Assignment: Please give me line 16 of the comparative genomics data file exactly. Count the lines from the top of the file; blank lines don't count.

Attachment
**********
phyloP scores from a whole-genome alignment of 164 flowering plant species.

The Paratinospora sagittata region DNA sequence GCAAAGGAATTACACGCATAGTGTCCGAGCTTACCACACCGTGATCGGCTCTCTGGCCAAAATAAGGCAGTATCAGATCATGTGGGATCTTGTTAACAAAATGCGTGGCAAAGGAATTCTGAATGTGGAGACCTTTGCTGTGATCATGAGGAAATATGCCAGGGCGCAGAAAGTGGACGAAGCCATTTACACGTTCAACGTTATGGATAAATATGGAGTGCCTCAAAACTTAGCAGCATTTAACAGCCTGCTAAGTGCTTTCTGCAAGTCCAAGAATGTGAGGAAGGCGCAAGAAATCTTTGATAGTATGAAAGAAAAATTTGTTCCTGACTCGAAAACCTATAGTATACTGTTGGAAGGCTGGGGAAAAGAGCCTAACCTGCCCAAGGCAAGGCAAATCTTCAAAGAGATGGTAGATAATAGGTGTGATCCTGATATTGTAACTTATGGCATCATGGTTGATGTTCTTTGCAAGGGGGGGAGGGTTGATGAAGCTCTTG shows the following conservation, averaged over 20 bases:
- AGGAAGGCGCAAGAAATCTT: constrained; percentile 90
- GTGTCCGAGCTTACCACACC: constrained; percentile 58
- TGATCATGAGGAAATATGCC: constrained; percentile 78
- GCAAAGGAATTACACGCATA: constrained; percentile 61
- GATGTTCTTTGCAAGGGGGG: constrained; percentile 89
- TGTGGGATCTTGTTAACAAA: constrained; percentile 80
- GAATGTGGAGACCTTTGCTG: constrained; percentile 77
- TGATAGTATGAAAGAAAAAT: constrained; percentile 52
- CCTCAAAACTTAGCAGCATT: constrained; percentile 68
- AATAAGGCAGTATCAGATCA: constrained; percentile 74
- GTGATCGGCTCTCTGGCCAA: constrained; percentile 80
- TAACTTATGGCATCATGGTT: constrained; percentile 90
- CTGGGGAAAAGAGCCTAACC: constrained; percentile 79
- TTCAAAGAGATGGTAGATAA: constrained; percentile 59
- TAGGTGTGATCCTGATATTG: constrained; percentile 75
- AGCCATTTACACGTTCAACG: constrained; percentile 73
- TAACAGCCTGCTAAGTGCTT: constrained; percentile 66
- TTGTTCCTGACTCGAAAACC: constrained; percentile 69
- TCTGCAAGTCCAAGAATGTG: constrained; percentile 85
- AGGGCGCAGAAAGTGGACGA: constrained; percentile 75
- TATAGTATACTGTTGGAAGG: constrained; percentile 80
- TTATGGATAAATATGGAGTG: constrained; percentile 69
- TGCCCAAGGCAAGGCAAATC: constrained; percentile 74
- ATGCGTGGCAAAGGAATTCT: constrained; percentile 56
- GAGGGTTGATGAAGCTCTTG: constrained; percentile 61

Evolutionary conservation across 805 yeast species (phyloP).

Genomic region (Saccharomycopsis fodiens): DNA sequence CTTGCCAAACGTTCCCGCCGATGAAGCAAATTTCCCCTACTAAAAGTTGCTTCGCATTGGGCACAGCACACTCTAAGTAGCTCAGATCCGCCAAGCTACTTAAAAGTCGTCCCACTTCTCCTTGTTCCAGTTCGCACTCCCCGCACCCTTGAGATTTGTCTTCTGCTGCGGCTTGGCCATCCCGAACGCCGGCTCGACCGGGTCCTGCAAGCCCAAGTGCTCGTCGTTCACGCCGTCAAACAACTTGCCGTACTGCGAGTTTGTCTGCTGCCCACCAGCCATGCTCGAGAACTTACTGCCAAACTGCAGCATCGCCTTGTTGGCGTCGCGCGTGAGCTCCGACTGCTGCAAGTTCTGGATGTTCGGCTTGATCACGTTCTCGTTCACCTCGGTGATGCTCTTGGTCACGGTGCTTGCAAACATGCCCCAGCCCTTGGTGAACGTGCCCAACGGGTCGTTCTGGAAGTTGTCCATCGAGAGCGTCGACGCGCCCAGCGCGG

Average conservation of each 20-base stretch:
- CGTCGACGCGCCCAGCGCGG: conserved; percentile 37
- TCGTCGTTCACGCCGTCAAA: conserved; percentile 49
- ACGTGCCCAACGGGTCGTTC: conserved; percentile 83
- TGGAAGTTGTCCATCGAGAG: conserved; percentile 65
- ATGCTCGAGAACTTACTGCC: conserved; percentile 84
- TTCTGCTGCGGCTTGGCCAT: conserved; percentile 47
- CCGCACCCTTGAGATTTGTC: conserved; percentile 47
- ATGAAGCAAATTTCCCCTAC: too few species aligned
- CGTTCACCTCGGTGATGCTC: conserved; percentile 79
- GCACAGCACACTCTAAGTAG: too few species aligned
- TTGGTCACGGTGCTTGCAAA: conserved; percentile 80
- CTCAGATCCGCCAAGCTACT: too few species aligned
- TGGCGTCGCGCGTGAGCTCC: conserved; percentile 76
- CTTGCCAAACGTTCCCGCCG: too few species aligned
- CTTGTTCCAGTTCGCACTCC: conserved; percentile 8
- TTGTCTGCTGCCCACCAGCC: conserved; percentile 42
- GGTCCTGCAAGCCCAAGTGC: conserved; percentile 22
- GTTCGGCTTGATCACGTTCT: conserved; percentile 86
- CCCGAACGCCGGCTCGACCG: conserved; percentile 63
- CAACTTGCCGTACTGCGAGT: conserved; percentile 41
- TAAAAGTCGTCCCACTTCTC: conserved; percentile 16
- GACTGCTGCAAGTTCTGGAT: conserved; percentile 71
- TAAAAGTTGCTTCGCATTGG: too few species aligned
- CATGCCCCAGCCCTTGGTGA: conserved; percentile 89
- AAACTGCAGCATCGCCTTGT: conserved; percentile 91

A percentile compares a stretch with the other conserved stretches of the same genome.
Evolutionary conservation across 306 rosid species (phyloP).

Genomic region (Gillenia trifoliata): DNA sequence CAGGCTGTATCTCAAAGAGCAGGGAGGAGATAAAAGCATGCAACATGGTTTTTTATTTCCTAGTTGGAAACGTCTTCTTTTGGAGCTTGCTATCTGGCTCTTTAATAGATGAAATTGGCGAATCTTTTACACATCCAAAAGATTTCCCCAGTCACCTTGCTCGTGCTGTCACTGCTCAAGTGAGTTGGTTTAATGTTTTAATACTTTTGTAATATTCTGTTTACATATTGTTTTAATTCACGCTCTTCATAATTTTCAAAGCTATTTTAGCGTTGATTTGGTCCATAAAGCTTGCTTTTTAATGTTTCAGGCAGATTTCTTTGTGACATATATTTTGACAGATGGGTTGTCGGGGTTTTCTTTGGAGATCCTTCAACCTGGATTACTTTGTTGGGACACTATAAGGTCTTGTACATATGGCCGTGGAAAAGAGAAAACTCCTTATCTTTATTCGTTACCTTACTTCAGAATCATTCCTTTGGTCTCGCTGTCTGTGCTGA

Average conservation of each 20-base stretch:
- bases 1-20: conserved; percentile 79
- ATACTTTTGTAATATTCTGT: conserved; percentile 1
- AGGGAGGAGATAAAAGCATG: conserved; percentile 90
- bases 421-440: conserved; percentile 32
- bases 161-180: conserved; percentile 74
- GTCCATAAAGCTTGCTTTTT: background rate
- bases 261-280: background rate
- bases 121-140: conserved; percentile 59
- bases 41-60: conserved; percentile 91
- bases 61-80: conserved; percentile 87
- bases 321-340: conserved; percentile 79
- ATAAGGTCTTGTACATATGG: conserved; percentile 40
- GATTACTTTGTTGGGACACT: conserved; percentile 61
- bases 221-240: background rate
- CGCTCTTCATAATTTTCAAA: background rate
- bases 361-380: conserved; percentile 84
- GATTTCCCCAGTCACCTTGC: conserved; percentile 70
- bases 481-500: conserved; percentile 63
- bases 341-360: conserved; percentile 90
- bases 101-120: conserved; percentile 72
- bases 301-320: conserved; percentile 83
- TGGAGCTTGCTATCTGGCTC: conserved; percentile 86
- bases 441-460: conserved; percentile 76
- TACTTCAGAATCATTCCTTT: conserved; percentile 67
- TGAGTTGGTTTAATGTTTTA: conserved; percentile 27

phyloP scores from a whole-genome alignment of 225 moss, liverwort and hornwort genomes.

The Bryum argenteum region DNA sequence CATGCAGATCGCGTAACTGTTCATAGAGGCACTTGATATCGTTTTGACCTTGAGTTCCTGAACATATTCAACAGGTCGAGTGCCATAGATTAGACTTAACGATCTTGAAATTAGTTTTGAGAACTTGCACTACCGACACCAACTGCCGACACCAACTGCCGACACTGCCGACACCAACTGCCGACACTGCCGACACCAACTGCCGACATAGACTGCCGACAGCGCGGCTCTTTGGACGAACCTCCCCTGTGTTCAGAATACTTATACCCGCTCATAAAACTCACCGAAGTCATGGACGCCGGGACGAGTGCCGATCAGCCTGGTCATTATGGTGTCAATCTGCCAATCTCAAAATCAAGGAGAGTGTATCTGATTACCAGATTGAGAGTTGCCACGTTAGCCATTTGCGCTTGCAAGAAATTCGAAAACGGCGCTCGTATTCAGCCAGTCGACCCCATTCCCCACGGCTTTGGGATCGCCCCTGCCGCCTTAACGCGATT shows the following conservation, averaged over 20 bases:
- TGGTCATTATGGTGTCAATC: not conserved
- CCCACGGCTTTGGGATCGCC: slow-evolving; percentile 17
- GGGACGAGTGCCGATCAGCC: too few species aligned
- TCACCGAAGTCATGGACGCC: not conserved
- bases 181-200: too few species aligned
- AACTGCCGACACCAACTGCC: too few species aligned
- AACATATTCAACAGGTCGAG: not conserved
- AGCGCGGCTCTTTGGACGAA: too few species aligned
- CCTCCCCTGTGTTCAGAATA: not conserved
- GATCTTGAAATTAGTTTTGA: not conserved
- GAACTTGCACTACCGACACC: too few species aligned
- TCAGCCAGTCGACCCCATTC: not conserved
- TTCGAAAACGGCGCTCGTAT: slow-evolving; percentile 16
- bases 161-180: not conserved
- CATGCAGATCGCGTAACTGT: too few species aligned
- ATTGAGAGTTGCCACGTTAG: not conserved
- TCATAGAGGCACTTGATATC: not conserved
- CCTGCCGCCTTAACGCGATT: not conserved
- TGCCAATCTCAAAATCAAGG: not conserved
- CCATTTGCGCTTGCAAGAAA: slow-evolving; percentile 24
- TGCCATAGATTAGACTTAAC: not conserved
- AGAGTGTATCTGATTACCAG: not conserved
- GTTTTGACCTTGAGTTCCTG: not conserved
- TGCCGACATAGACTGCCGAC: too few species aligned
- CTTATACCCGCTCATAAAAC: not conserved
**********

- TTCAAAGAGATGGTAGATAA: constrained; percentile 59